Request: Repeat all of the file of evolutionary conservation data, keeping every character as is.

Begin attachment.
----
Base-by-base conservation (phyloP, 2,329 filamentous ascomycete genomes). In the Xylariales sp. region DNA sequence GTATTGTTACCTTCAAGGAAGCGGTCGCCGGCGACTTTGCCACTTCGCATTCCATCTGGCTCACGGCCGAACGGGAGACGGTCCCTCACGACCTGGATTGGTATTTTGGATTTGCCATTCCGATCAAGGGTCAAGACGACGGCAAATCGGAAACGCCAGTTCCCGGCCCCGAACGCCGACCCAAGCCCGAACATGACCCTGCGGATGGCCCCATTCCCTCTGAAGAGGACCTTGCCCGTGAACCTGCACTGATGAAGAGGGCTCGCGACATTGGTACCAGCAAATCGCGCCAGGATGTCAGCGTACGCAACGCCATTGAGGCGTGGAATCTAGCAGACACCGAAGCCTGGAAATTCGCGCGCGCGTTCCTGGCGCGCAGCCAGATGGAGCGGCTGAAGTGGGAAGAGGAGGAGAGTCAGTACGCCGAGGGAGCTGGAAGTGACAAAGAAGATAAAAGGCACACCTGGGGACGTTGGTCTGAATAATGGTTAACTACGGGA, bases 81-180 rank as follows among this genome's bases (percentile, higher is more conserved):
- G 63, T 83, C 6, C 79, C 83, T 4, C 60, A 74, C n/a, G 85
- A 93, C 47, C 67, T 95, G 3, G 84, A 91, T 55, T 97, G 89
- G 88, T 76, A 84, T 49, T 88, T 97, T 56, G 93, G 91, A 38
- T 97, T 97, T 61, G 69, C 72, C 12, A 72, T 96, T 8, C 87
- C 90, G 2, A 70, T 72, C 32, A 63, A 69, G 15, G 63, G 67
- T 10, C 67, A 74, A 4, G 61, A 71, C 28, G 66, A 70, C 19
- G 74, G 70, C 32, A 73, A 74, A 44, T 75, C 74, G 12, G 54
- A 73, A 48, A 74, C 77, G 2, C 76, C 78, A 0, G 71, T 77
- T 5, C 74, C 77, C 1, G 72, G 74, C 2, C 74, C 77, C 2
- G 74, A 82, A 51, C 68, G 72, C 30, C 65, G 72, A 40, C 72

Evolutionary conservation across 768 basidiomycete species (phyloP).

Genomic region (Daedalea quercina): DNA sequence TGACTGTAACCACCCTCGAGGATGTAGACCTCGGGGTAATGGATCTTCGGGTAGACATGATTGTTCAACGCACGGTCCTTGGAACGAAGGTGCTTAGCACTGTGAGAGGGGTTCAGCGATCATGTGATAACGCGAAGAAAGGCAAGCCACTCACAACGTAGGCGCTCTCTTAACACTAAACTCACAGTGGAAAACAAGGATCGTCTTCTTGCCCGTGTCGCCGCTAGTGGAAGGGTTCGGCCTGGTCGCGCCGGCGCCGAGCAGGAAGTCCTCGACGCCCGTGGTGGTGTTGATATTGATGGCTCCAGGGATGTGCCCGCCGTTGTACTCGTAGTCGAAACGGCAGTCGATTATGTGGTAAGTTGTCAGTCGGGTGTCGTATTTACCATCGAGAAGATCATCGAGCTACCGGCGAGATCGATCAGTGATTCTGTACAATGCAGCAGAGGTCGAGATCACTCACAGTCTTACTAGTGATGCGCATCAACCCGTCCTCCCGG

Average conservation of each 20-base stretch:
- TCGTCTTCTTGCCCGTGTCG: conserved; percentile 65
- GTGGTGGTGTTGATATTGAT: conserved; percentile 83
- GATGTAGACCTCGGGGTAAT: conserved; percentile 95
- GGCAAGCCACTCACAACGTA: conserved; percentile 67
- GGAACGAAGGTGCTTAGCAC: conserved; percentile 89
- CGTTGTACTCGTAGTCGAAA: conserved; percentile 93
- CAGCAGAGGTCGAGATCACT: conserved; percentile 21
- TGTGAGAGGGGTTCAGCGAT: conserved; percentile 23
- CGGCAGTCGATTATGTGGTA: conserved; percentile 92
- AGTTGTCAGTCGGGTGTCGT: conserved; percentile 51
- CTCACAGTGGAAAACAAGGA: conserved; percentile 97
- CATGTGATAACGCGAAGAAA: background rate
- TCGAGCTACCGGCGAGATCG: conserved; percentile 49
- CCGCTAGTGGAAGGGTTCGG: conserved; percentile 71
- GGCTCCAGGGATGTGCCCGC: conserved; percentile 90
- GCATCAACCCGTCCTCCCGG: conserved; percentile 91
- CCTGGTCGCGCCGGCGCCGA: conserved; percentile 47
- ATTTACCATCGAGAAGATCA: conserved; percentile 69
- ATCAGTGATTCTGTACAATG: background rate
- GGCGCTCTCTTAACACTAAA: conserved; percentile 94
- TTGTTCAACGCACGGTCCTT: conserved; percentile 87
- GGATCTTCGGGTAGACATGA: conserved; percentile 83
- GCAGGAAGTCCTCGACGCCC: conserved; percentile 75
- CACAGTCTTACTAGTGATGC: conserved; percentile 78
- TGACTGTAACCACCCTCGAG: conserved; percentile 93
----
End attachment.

Base-by-base conservation (phyloP, 2,329 filamentous ascomycete genomes). In the Xylariales sp. region DNA sequence GTATTGTTACCTTCAAGGAAGCGGTCGCCGGCGACTTTGCCACTTCGCATTCCATCTGGCTCACGGCCGAACGGGAGACGGTCCCTCACGACCTGGATTGGTATTTTGGATTTGCCATTCCGATCAAGGGTCAAGACGACGGCAAATCGGAAACGCCAGTTCCCGGCCCCGAACGCCGACCCAAGCCCGAACATGACCCTGCGGATGGCCCCATTCCCTCTGAAGAGGACCTTGCCCGTGAACCTGCACTGATGAAGAGGGCTCGCGACATTGGTACCAGCAAATCGCGCCAGGATGTCAGCGTACGCAACGCCATTGAGGCGTGGAATCTAGCAGACACCGAAGCCTGGAAATTCGCGCGCGCGTTCCTGGCGCGCAGCCAGATGGAGCGGCTGAAGTGGGAAGAGGAGGAGAGTCAGTACGCCGAGGGAGCTGGAAGTGACAAAGAAGATAAAAGGCACACCTGGGGACGTTGGTCTGAATAATGGTTAACTACGGGA, bases 81-180 rank as follows among this genome's bases (percentile, higher is more conserved):
- G 63, T 83, C 6, C 79, C 83, T 4, C 60, A 74, C n/a, G 85
- A 93, C 47, C 67, T 95, G 3, G 84, A 91, T 55, T 97, G 89
- G 88, T 76, A 84, T 49, T 88, T 97, T 56, G 93, G 91, A 38
- T 97, T 97, T 61, G 69, C 72, C 12, A 72, T 96, T 8, C 87
- C 90, G 2, A 70, T 72, C 32, A 63, A 69, G 15, G 63, G 67
- T 10, C 67, A 74, A 4, G 61, A 71, C 28, G 66, A 70, C 19
- G 74, G 70, C 32, A 73, A 74, A 44, T 75, C 74, G 12, G 54
- A 73, A 48, A 74, C 77, G 2, C 76, C 78, A 0, G 71, T 77
- T 5, C 74, C 77, C 1, G 72, G 74, C 2, C 74, C 77, C 2
- G 74, A 82, A 51, C 68, G 72, C 30, C 65, G 72, A 40, C 72

Evolutionary conservation across 768 basidiomycete species (phyloP).

Genomic region (Daedalea quercina): DNA sequence TGACTGTAACCACCCTCGAGGATGTAGACCTCGGGGTAATGGATCTTCGGGTAGACATGATTGTTCAACGCACGGTCCTTGGAACGAAGGTGCTTAGCACTGTGAGAGGGGTTCAGCGATCATGTGATAACGCGAAGAAAGGCAAGCCACTCACAACGTAGGCGCTCTCTTAACACTAAACTCACAGTGGAAAACAAGGATCGTCTTCTTGCCCGTGTCGCCGCTAGTGGAAGGGTTCGGCCTGGTCGCGCCGGCGCCGAGCAGGAAGTCCTCGACGCCCGTGGTGGTGTTGATATTGATGGCTCCAGGGATGTGCCCGCCGTTGTACTCGTAGTCGAAACGGCAGTCGATTATGTGGTAAGTTGTCAGTCGGGTGTCGTATTTACCATCGAGAAGATCATCGAGCTACCGGCGAGATCGATCAGTGATTCTGTACAATGCAGCAGAGGTCGAGATCACTCACAGTCTTACTAGTGATGCGCATCAACCCGTCCTCCCGG

Average conservation of each 20-base stretch:
- TCGTCTTCTTGCCCGTGTCG: conserved; percentile 65
- GTGGTGGTGTTGATATTGAT: conserved; percentile 83
- GATGTAGACCTCGGGGTAAT: conserved; percentile 95
- GGCAAGCCACTCACAACGTA: conserved; percentile 67
- GGAACGAAGGTGCTTAGCAC: conserved; percentile 89
- CGTTGTACTCGTAGTCGAAA: conserved; percentile 93
- CAGCAGAGGTCGAGATCACT: conserved; percentile 21
- TGTGAGAGGGGTTCAGCGAT: conserved; percentile 23
- CGGCAGTCGATTATGTGGTA: conserved; percentile 92
- AGTTGTCAGTCGGGTGTCGT: conserved; percentile 51
- CTCACAGTGGAAAACAAGGA: conserved; percentile 97
- CATGTGATAACGCGAAGAAA: background rate
- TCGAGCTACCGGCGAGATCG: conserved; percentile 49
- CCGCTAGTGGAAGGGTTCGG: conserved; percentile 71
- GGCTCCAGGGATGTGCCCGC: conserved; percentile 90
- GCATCAACCCGTCCTCCCGG: conserved; percentile 91
- CCTGGTCGCGCCGGCGCCGA: conserved; percentile 47
- ATTTACCATCGAGAAGATCA: conserved; percentile 69
- ATCAGTGATTCTGTACAATG: background rate
- GGCGCTCTCTTAACACTAAA: conserved; percentile 94
- TTGTTCAACGCACGGTCCTT: conserved; percentile 87
- GGATCTTCGGGTAGACATGA: conserved; percentile 83
- GCAGGAAGTCCTCGACGCCC: conserved; percentile 75
- CACAGTCTTACTAGTGATGC: conserved; percentile 78
- TGACTGTAACCACCCTCGAG: conserved; percentile 93